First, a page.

Saturday, April 08, 2006


I must have the most complicated and inefficient compost system in New England. I sometimes wonder if it's worth the trouble, but this week I sifted about 4 wheelbarrow loads of the stuff and spread it on an established mixed border out near the street. It looked wonderful, masking the 8 different textures and colors of bark chip mulch, and I know it will help sustain all the plants in that garden, from the Sweetgum tree (Liquidambar rotundiloba) to the tiny Cyclamen coum.

Here's my system. For kitchen scraps, I have a tumbler, also called a batch composter. I bought this because, in my in-town yard, I don't want to draw rodents to the kitchen scraps. I purchased this locally, but it was from Gardeners' Supply Company. I had to modify it in 2 ways: block the larger drainage holes with hardware cloth (steel mesh) to keep rodents from moving in, and drill smaller holes in the lower half of the unit. This holds a winter's worth of kitchen scraps; when it's too full to turn, I start stashing the fresh scraps in 5-gallon buckets with tight fitting lids, and let the material in the tumbler cook for a few weeks, turning it whenever I think of it.

When the buckets are full, I slop the material out of the tumbler into another black plastic unit; this one is wrapped in hardware cloth because it is also prone to attract rodents. I mix in some dry material, leaves or cardboard, whatever is available at the time. Now I'm ready to dump the buckets into the tumber and start refilling it.

Meanwhile, all the garden waste, leaves, grass clippings, spent foliage and weeds, go into a 3-bin system that my husband built for me. It's about 9 feet long, each bin is a 3 foot cube. Material goes into the bin on the left, when that's full each bin is turned into the bin to its right, with the material in the last bin theoretially fully cooked and ready to sift and use. Anything in the last bin that won't pass through the sifter is put back into the first bin for a second trip through the system. The last bin also gets the material from the second platic unit, which is pretty well broken down by the time it needs to be emptied.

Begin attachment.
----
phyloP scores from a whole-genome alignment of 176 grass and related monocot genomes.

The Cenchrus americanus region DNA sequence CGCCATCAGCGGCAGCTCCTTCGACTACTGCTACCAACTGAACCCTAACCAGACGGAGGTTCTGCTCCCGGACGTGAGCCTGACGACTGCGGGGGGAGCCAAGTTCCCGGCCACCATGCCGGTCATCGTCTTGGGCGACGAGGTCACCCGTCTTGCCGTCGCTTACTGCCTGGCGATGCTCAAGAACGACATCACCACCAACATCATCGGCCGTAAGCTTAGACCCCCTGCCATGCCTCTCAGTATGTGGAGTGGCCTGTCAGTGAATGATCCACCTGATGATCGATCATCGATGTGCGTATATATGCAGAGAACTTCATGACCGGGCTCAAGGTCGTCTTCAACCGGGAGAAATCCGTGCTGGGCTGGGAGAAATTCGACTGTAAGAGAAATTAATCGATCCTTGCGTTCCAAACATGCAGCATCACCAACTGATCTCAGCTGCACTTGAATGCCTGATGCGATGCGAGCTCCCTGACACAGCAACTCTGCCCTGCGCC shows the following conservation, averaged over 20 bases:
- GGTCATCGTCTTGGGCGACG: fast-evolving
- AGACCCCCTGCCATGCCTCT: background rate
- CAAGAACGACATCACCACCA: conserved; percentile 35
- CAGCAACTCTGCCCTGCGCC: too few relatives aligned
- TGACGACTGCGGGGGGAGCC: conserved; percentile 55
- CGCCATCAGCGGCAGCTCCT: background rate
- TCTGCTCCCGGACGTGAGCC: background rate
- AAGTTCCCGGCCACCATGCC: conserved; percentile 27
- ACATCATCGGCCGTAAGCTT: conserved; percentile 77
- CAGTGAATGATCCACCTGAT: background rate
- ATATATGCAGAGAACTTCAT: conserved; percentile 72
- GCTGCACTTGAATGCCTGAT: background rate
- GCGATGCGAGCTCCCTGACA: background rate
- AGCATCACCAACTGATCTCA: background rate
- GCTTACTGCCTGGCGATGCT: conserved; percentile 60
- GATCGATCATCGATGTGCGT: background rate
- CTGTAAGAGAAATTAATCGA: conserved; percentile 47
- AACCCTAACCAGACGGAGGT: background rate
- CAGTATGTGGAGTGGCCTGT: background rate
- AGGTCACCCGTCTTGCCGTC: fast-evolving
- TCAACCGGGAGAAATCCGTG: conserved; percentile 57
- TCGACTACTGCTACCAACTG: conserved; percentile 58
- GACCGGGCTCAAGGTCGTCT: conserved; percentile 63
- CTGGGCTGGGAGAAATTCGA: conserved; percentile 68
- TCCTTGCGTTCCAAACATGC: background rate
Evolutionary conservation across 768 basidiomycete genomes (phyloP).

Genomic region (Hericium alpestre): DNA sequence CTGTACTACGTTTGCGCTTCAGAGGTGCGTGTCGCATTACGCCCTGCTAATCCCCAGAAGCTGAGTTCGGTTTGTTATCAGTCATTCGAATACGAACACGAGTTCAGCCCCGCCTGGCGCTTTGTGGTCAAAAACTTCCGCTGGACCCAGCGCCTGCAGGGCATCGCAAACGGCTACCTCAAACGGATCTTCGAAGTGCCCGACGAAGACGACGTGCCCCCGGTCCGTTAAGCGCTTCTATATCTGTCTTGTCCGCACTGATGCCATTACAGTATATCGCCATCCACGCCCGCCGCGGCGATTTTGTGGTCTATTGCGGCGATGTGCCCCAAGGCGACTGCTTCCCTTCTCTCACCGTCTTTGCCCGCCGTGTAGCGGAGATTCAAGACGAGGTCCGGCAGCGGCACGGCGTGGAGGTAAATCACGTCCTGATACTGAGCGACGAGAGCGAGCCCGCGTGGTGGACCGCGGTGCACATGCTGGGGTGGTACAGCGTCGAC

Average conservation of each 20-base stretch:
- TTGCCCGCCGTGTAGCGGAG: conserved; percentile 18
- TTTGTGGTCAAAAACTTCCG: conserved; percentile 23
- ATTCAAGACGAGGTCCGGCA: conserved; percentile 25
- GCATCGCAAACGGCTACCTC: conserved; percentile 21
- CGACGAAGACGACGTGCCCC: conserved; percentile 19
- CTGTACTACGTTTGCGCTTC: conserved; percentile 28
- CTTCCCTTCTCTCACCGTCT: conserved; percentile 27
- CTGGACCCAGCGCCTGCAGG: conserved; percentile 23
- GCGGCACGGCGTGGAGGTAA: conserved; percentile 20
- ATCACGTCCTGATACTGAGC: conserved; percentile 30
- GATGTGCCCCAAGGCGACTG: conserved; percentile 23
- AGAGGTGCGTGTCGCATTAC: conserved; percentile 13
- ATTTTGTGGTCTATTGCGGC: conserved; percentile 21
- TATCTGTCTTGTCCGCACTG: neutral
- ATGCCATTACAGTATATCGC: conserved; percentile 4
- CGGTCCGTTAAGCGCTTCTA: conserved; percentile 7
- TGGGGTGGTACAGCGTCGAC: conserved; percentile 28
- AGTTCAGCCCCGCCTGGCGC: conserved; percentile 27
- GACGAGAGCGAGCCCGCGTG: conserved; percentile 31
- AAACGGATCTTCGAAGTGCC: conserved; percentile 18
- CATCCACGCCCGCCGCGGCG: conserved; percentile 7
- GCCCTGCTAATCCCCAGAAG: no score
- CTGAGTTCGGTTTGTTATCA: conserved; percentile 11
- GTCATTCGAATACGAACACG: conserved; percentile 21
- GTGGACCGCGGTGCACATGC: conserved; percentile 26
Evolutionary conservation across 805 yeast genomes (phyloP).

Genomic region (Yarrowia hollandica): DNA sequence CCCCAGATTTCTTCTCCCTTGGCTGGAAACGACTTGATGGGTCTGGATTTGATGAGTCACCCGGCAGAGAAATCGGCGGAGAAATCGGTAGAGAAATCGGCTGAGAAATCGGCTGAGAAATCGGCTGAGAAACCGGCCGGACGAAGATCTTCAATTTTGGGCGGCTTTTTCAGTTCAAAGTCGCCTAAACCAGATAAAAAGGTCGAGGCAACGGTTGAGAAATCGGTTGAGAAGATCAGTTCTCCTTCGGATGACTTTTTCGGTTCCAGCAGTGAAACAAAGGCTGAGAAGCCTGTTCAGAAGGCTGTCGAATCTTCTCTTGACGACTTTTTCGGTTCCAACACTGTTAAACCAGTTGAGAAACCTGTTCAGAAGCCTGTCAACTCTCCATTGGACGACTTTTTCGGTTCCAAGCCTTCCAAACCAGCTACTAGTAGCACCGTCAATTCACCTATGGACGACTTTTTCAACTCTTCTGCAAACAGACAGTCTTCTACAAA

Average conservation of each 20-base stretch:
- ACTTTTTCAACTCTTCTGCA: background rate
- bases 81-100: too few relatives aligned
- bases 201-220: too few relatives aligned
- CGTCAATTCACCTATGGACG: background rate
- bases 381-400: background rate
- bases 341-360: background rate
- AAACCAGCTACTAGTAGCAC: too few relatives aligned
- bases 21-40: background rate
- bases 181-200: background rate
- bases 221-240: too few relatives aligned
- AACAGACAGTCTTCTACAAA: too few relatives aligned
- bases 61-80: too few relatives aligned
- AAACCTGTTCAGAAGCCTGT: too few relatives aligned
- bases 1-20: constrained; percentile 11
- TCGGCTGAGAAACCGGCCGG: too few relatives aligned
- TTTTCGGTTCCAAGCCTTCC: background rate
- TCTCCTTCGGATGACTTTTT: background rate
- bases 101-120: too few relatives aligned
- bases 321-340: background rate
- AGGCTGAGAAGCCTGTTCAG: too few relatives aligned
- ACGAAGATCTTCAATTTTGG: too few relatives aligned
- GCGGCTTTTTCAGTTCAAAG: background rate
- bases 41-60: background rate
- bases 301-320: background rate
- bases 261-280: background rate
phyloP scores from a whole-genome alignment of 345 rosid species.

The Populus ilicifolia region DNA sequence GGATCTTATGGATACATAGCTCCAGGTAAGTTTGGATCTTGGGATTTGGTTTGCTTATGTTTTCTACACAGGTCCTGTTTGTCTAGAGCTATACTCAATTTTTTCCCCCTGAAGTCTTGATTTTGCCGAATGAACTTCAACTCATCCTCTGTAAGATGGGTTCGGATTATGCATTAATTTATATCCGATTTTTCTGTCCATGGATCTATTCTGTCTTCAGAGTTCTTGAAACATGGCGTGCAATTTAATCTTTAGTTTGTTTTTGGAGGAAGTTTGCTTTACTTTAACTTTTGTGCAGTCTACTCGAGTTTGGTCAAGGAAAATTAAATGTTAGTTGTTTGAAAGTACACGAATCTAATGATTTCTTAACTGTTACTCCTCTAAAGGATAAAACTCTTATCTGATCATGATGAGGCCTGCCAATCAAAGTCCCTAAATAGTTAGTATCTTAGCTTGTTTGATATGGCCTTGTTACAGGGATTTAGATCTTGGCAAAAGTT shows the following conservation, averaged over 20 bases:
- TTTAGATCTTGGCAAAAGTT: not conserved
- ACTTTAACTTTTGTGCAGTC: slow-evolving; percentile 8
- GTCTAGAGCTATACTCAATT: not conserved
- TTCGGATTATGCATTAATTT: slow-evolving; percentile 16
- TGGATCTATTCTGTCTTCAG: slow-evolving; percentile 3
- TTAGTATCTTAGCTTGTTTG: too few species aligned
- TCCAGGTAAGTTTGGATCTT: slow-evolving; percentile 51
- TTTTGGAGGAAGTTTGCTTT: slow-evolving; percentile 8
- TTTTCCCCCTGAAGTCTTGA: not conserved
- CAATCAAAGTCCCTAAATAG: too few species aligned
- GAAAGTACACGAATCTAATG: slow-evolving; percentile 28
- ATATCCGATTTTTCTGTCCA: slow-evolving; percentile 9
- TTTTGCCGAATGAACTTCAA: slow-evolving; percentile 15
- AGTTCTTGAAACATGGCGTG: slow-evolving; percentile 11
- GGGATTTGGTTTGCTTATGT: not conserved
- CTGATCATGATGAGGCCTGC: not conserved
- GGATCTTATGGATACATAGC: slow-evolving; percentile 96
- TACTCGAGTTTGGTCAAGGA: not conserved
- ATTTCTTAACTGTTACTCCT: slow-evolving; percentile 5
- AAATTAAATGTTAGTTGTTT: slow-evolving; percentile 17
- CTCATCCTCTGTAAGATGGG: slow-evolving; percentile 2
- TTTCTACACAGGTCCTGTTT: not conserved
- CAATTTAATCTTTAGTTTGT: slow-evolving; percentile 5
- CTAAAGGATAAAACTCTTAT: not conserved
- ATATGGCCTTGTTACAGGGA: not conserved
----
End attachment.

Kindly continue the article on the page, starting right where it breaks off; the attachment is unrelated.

The problems with this system are that the material in the last bin isn't usually ready to use by the time the other bins are full, and I may not be ready to use that compost anyway. I have a trash can with holes in the bottom to store it until it's ready or I'm ready. If I were building this again, I'd make the bin to the left, the first bin, at least half again as big as the middle bin, and the last bin much smaller.As the material breaks down, the piles become much smaller, so this would give me more room where I need it without taking up any more space. I might even use 4 bins in my next system. Since this unit is just built from pine, it needs to be rebuilt every 10 years or so anyway, so I can redesign it each time.

Having a second tumbler would also make this much more efficient - it would eliminate the sloppy mess of emptying the tumbler into the "holding bin".

Is composting worth the trouble? You bet.


Blogger cutiger95 said...

Tell you what compost is one of the most important aspects of maintaining the environment. It benefits both the area around you and your gardening capabilities.

September 03, 2006  

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